Antarctica was not always a frozen wasteland – 250 million years ago, it was covered with forests and rivers, and the temperature rarely descended under freezing. It was also home to a variety of wildlife, including the early relatives of the dinosaurs. Scientists have discovered the newest member of that family – a reptile size of a iguana whose name means "King Antarctica".
"This new animal was an archosaur, an early relative of crocodiles and dinosaurs," says Brandon Peek, researcher of the museum's area and chief author of labor at Journal of vertebrate paleontology describing the new species. "By itself, it just looks a little like a lizard, but it's evolutionary, it's one of the first members of that big group. It tells us how dinosaurs and their closest relatives develop and spread."
The fossil skeleton is incomplete, but paleontologists still have a good impression on the animal Antarkkanaks shackletons (the former means "King Antarctica", the latter is a greeting to polar explorer Ernest Shackleton). Based on similarities with other fossil animals, Peecook and his co-authors (Roger Smith of the University of Witwatersrand and the Museum of South African Museum, Isaac and Christian Sidor of the Burk Museum and the University of Washington) Antarcticax was a carnivorous fighter, wounded mammals and amphibians.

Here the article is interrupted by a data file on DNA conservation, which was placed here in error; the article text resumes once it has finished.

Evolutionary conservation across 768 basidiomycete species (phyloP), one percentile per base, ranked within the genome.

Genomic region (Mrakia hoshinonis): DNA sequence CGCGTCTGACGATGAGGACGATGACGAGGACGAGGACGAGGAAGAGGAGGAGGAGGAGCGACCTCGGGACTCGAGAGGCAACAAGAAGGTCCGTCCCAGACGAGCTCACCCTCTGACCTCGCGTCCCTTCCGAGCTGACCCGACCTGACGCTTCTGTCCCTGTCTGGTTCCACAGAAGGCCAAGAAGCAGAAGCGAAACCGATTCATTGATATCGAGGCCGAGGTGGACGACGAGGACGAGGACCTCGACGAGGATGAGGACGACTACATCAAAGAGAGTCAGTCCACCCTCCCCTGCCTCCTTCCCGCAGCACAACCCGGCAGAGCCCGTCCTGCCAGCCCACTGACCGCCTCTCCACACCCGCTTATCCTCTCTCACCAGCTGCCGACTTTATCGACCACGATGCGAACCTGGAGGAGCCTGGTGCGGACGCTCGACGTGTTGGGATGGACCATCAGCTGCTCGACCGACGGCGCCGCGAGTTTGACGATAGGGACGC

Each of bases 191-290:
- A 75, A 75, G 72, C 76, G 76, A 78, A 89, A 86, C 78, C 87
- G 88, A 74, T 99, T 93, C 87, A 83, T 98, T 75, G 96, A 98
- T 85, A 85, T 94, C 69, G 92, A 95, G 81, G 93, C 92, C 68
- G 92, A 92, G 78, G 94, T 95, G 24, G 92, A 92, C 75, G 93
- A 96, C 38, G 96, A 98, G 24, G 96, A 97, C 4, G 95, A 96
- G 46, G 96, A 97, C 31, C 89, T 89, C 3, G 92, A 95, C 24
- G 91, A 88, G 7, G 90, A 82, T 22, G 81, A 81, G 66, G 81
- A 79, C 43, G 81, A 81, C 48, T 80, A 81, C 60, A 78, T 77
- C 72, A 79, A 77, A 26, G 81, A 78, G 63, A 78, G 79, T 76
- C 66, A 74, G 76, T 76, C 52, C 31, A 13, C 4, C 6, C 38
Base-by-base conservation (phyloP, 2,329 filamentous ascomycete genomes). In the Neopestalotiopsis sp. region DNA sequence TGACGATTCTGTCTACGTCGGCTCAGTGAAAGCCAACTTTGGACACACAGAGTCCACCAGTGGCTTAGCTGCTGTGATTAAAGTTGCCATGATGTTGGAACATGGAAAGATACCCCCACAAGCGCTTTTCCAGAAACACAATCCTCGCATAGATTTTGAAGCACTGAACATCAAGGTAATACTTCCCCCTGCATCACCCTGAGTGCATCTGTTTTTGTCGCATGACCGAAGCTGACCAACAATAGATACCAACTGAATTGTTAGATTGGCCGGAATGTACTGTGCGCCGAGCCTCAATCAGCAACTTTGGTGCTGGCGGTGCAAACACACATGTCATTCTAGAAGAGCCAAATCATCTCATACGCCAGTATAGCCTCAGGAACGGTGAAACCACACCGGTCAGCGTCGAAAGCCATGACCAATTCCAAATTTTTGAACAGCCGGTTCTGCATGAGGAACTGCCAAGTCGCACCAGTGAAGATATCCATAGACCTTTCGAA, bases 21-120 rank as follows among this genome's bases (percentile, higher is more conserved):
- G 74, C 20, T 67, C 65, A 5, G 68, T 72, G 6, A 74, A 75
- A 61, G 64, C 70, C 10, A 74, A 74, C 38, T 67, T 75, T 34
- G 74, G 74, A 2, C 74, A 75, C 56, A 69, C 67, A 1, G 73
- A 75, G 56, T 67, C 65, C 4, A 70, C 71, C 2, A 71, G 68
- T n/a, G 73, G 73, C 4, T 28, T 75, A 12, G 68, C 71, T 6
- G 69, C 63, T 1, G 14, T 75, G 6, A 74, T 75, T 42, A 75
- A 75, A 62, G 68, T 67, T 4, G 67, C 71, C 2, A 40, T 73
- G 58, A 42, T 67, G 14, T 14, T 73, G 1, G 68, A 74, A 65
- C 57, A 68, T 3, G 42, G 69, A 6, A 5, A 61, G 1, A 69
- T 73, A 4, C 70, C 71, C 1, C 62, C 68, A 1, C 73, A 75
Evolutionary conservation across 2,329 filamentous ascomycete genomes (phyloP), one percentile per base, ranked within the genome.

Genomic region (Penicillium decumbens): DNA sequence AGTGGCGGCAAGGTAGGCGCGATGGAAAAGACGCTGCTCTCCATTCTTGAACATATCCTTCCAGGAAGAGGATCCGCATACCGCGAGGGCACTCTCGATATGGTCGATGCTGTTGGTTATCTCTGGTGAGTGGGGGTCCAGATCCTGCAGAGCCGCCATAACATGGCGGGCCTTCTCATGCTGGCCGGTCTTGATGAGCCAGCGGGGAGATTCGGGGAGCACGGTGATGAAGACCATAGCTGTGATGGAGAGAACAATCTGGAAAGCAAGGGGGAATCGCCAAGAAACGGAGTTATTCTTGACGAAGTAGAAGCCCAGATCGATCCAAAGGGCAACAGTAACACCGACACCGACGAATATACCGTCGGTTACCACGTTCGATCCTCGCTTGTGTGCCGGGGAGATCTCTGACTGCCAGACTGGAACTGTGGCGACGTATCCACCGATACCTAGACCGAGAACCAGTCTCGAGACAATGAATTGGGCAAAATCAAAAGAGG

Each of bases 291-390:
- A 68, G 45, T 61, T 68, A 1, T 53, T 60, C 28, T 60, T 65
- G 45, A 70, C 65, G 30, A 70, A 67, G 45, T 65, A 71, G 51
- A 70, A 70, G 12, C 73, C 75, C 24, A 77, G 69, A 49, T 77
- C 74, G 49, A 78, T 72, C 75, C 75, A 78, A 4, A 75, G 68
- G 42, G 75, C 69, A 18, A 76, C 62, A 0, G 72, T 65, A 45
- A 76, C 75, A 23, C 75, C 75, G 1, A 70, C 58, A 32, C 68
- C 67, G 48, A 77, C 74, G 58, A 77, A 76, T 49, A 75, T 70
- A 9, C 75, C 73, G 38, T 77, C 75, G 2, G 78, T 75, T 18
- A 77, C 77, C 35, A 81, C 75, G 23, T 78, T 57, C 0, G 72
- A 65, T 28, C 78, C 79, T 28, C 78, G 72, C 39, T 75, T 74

Most interesting Antarcticax, however, is where he lived, and when. "The more we learn about prehistoric Antarctica, the stronger it is," says Pikek, who is also associated with the Burke Museum. "We thought Antarctic animals would be similar to those who lived in southern Africa, because those land areas were united then, but we discover that the wildlife of Antarctica is surprisingly unique."
About two million years ago Antarcticax lived – eye blink in geological time – The earth was subjected to the greatest mass extermination. Climate change, caused by volcanic eruptions, has killed 90% of the entire animal world. The years immediately after the extinction event were evolutionary free for all – with the disappearance of a slice of mass extinction, new groups of animals tried to fill the gaps. The archaeologists, including the dinosaurs, were one of the groups that experienced tremendous growth. "Before mass extinction, the archosaurs were found only around the Equator, but after that, they were everywhere," says Peecook. "And the Antarctic was a combination of these completely new animals and striking animals that have already disappeared in most places – what paleontologists call" dead crawling walking. "You have tomorrow's animals and yesterday's animals living in a cool place."
The fact that the scientists found it Antarcticax helps strengthen the idea that Antarctica is a place of rapid evolution and diversification after mass extinction. "The more different species we find, the more we learn about the pattern of the archosaurs they take after mass extinction," notes Peecook.
"Antarctica is one of those places on Earth, like the bottom of the sea, where we are still in the early stages of exploration," says Peecook. "Antarcticax is our small part of discovering the history of Antarctica. "